You peruse the store shelves for the perfect vitamin, then stroll over to the pharmacy counter to pick up your prescription. You have a headache, so you grab a bottle of ibuprofen on your way to the checkout. You pay the cashier as he tosses all of these items into a plastic bag, and you’re on your way. One single shopping trip revolves nearly entirely around plastic. Plastic is great, you say to yourself. Look how many uses it has. But in a world that is rapidly accumulating more waste than it can bear, the focus needs to be shifted from single to multiple use.
But now you’re thinking to yourself that you can recycle everything that you just purchased. But can you? And will you? Just like the plastic bottle tops that have to be removed from soda containers, many prescription and vitamin bottles do not belong in your recycling bin. A vast majority of these containers are made by a different process than most other plastic materials. They are more durable, but also require a different melting point than other plastics, and therefore won’t be recycled by a majority of centers. Check with your local recycling center to see if indeed they do recycle vitamin and pill bottles that come bearing the #1 and #2 markings.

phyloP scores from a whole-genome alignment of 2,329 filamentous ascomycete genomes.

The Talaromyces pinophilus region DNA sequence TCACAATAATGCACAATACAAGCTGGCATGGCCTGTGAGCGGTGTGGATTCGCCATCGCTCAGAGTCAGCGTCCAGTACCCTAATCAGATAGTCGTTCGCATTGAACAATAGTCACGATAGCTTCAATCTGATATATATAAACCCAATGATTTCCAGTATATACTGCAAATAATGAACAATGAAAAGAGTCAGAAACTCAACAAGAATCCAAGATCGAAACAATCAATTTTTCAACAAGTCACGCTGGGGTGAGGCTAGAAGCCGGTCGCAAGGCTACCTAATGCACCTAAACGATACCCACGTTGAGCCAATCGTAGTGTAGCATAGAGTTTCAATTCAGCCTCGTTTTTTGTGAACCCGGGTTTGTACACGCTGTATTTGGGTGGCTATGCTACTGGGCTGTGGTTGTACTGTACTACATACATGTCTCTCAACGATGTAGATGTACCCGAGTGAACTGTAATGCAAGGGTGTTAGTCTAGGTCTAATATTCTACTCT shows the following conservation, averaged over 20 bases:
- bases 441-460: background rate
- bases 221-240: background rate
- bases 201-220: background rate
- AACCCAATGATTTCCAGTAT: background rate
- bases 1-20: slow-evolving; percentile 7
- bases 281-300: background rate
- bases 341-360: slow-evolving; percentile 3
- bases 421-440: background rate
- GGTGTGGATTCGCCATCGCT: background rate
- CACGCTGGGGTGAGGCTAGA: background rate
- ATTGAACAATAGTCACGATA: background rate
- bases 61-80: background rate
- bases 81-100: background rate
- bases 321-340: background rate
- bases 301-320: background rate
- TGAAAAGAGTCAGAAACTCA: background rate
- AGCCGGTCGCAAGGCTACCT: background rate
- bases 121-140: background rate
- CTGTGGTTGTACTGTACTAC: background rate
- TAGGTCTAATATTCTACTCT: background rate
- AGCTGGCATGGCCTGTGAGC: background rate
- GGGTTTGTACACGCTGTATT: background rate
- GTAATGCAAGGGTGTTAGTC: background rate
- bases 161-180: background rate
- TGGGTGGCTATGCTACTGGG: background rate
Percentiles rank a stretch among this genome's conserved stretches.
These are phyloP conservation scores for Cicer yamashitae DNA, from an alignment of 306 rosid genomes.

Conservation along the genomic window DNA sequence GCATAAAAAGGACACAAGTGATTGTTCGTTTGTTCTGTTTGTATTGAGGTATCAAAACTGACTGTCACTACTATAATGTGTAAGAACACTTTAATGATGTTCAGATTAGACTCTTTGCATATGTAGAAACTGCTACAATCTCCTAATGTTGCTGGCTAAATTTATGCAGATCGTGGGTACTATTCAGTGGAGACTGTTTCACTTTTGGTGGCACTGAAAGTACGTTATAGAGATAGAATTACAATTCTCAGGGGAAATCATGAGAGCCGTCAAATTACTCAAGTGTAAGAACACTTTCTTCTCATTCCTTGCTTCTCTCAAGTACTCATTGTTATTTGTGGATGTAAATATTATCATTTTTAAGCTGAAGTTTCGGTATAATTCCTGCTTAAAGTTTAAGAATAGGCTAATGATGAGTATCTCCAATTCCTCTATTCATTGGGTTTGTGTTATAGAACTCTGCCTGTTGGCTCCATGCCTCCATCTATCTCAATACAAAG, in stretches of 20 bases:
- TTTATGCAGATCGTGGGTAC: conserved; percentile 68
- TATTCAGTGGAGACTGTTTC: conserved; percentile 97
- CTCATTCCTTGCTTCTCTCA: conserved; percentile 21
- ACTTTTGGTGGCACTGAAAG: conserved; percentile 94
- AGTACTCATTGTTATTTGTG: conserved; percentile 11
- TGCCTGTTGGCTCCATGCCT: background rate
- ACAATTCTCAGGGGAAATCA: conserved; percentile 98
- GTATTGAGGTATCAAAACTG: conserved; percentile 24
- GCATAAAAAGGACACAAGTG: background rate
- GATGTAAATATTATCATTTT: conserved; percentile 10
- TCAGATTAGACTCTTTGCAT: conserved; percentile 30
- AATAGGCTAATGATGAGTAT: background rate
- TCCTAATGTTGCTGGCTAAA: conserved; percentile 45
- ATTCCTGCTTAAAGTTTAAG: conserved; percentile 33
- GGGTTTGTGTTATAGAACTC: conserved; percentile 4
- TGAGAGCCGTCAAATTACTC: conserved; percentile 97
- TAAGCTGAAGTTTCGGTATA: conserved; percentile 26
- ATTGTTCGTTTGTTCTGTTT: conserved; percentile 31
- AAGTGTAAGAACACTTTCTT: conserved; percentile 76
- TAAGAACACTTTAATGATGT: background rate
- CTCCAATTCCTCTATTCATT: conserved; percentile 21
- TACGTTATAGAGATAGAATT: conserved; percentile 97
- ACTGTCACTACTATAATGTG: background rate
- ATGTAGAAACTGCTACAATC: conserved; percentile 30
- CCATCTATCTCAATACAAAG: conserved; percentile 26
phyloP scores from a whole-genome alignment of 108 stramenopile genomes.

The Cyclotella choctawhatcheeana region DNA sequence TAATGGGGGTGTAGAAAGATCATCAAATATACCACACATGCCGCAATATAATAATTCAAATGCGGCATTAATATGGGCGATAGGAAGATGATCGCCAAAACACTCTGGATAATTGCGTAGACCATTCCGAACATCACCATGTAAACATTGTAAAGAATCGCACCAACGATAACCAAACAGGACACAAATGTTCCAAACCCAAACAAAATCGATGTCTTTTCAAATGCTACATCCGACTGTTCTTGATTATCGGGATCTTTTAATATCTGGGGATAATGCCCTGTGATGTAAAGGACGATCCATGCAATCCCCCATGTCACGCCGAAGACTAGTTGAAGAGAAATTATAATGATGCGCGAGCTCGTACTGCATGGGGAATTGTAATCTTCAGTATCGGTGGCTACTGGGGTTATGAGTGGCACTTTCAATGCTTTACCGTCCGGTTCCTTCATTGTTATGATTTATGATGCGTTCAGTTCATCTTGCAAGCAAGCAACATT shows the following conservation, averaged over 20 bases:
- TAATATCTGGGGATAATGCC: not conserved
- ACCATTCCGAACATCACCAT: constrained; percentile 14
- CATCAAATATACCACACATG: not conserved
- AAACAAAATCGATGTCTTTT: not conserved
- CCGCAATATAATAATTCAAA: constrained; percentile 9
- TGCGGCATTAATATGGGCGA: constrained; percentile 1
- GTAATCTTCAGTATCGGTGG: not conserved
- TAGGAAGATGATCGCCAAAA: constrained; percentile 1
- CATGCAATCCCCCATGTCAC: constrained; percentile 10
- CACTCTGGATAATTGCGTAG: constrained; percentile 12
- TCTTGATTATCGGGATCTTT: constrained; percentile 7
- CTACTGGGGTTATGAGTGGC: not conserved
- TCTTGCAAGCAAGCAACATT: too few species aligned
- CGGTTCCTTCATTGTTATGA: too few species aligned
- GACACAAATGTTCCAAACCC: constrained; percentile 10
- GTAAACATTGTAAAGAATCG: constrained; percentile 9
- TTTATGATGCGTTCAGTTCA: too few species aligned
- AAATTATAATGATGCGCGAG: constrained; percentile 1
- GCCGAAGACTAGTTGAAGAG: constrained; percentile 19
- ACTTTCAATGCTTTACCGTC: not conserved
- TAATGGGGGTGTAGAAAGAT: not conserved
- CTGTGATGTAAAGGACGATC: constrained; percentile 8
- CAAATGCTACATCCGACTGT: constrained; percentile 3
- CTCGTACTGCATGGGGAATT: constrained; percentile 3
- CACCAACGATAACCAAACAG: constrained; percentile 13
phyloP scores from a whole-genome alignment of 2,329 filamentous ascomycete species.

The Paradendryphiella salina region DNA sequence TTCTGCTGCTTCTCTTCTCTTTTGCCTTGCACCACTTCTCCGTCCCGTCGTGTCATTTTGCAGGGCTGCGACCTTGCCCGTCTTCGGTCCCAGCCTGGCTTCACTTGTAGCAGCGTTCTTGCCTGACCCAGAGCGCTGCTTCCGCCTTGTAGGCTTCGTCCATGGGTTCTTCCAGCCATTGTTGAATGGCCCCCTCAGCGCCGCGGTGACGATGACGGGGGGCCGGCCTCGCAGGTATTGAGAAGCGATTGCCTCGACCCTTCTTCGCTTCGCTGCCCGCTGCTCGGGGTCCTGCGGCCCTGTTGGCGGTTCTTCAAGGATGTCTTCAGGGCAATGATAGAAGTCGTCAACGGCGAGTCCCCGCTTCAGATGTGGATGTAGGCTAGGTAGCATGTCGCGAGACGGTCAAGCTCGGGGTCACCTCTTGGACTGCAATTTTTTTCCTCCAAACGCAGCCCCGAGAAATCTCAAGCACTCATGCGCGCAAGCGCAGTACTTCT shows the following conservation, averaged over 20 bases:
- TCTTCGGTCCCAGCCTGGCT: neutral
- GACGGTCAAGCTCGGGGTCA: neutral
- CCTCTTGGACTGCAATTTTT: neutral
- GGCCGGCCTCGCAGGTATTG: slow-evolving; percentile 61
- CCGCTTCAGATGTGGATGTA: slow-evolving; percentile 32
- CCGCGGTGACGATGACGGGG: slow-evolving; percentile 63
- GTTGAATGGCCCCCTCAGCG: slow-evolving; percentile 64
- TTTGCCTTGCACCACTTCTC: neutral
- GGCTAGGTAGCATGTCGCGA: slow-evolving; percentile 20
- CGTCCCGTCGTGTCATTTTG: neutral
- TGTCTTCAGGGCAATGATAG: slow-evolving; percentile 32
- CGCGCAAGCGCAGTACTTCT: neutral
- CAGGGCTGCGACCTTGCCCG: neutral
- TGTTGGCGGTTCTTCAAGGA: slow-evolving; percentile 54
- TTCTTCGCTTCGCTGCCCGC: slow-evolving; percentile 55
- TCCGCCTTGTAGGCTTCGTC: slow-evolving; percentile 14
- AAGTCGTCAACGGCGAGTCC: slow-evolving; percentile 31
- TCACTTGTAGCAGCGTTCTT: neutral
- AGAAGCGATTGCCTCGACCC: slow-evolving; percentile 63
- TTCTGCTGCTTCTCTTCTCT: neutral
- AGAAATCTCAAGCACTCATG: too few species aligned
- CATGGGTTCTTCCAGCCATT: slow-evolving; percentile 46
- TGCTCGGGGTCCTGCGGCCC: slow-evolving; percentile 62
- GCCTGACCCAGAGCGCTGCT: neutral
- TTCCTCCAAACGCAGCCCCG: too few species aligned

Keep this in mind. The next time you hit the store, check for recyclable products. Many companies now specify that they are recyclable, while also including the numeric symbol, as that symbol does not always guarantee its place in the recycling bin. Also, buy products that are made from recycled plastic, so that you know that you are at least helping to promote recycled material on some level. Try to get the most use out of your products as possible. Use empty pill bottles for storing small items like paperclips and sewing supplies. Also, check with local churches as they often collect pill bottles to send to third world countries that could utilize them. Even check with local veterinarians, who often use these empty pill bottles. You can always find a second use for the products that you purchase. Plastic lumber manufacturers have developed an industry specifically revolving around reused and recycled plastic. Look into it. Try your hand at the three R’s…Reduce, Reuse, Recycle.